Listeners with a sense of the unintentionally hysterical are in for a treat with Tom Russell’s Blood and Candle Smoke.
Tom Russell’s new album is a “noble experiment.”
Blood and Candle Smoke
[Rating: 4 stars]
Listeners with a sense of the unintentionally hysterical are in for a treat with Tom Russell’s Blood and Candle Smoke. Calexico backs him in a garish neo-Marty Robbins mode, with lots of south-of-the-border trumpet embellishing Russell’s narratives. What’s fascinating about Candle Smoke is Russell’s obvious passion for his great, big, sentimental continent, from Indiana to Texarkana—every line he delivers screams a kind of virile campiness that he probably didn’t intend. Candle Smoke is a noble experiment and, quite simply, a hoot—Richard Harris is smiling and singing “MacArthur Park” in heaven. Russell conflates Dory Previn and Graham Greene in the record’s opener, while “Criminology” is set in Nigeria and mentions Picasso. “All that real estate and pride/All those Indians that died /While the Spanish priests/Danced the drunk fandango,” he moans in “Santa Ana Wind.” It’s a funny, funny record, and you may just love it.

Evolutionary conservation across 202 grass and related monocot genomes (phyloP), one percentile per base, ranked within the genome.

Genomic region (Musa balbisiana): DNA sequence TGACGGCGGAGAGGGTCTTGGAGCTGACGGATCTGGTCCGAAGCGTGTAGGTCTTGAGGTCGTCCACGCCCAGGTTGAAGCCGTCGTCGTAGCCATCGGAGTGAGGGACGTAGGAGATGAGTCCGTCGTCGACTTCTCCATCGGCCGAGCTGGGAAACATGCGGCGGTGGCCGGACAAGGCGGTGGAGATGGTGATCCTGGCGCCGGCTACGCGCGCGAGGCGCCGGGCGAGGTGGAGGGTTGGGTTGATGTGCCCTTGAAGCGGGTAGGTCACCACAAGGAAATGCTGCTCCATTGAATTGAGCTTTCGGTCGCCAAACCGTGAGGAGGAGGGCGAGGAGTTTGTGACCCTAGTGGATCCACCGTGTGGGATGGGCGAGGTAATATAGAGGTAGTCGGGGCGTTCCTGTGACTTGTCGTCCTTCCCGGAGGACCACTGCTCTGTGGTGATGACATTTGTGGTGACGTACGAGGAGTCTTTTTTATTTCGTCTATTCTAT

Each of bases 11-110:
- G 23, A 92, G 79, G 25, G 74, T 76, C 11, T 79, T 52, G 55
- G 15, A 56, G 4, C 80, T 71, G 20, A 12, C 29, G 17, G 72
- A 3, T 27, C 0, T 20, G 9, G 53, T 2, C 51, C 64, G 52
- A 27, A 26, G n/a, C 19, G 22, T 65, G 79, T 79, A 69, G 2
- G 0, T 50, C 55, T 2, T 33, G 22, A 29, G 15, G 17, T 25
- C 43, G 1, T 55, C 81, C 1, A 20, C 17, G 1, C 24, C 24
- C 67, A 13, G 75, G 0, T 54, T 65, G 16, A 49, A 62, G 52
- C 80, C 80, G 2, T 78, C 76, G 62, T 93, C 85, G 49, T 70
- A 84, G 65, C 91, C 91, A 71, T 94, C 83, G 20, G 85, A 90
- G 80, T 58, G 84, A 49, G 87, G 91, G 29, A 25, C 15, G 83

MP3 STREAM > [wpaudio url=”https://americansongwriter.com/wp-content/uploads/2009/09/02-Santa-Ana-Wind.mp3″ text=”Tom Russell – Santa Ana Wind” dl=”0″]